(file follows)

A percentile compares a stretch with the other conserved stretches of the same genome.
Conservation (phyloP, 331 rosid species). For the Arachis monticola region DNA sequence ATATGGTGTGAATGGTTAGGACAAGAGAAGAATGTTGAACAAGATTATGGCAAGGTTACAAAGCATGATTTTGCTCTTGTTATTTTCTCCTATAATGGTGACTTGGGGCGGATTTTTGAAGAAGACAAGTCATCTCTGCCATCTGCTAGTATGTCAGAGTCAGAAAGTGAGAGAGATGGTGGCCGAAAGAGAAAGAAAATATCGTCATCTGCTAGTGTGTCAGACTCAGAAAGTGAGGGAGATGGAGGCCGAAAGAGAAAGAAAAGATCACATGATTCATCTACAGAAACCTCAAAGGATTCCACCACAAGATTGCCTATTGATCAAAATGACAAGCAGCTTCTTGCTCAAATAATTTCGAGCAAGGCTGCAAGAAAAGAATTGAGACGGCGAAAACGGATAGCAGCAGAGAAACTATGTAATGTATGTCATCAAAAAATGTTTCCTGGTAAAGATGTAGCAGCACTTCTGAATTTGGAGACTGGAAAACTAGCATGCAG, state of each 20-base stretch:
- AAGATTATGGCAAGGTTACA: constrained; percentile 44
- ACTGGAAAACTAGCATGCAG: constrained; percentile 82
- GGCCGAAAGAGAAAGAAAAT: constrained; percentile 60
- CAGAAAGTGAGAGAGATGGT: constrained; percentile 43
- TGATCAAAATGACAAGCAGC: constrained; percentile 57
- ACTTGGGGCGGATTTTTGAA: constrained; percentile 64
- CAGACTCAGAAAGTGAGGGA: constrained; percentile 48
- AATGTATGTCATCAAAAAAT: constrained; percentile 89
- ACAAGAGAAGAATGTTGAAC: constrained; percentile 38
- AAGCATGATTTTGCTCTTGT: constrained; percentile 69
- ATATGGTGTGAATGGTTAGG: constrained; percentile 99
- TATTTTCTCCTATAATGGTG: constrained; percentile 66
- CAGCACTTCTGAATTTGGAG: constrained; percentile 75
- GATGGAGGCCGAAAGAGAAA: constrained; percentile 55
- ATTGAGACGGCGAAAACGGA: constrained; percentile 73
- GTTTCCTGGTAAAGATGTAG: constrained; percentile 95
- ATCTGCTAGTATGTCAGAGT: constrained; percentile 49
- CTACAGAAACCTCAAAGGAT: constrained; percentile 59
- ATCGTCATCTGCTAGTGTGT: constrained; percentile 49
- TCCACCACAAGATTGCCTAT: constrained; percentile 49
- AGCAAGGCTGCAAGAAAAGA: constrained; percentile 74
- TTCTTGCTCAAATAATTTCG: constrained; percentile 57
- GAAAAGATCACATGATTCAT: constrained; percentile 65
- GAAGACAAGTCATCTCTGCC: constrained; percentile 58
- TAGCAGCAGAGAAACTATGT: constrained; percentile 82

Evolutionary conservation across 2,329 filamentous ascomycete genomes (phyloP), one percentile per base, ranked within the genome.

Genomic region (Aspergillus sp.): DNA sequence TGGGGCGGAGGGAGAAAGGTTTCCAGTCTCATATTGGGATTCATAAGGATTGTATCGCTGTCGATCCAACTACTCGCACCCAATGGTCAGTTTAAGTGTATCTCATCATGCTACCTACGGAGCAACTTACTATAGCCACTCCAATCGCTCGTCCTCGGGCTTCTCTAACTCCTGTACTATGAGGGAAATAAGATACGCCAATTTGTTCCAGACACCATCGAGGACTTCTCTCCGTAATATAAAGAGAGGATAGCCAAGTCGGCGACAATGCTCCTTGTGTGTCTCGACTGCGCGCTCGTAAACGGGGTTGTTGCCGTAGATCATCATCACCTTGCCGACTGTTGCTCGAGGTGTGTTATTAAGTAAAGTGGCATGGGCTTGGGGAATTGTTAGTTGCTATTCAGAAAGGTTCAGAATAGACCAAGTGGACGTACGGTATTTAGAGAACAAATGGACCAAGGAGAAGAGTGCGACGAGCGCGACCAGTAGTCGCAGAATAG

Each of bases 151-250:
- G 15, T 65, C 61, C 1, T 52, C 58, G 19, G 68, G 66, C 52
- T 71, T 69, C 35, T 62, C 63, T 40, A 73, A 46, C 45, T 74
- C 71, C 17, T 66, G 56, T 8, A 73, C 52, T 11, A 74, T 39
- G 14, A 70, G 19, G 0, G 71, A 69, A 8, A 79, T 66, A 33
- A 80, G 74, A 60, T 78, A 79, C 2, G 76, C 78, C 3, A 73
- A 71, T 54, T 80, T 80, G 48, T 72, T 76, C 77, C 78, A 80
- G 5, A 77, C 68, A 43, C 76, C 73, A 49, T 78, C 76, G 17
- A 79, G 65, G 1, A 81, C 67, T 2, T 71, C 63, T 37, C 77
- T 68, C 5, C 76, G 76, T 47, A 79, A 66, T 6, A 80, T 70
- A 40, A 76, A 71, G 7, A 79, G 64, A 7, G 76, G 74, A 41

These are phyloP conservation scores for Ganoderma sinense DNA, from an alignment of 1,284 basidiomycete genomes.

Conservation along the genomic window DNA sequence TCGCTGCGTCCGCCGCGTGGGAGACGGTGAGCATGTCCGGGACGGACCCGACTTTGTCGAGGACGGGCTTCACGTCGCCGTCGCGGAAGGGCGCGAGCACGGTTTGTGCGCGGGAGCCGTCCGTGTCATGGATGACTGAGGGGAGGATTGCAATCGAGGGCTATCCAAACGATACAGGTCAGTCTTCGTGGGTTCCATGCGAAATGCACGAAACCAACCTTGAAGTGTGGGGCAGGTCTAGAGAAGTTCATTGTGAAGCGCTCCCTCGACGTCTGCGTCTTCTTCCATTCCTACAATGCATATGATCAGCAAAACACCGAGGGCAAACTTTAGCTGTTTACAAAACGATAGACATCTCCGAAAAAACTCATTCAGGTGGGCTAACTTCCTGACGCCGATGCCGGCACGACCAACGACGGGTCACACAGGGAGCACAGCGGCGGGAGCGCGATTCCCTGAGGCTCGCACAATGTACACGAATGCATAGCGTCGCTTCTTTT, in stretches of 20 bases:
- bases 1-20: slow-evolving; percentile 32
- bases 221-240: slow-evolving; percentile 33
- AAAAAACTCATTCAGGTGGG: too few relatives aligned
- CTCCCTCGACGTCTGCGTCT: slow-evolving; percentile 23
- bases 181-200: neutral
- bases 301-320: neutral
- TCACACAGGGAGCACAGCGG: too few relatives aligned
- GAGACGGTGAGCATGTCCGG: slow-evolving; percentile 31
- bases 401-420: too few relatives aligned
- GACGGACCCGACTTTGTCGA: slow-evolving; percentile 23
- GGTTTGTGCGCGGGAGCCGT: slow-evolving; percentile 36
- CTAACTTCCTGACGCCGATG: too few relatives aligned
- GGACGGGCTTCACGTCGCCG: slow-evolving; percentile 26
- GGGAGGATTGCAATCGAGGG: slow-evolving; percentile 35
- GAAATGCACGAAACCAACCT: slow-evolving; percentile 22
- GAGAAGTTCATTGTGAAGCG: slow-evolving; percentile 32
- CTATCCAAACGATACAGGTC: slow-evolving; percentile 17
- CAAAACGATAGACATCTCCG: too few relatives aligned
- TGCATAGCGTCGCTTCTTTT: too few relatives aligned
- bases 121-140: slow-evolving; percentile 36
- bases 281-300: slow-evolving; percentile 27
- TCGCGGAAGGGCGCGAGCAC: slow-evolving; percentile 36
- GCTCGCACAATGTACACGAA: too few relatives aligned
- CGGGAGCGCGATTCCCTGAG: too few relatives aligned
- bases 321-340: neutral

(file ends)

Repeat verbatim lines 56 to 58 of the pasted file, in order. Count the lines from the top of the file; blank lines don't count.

- GGGAGGATTGCAATCGAGGG: slow-evolving; percentile 35
- GAAATGCACGAAACCAACCT: slow-evolving; percentile 22
- GAGAAGTTCATTGTGAAGCG: slow-evolving; percentile 32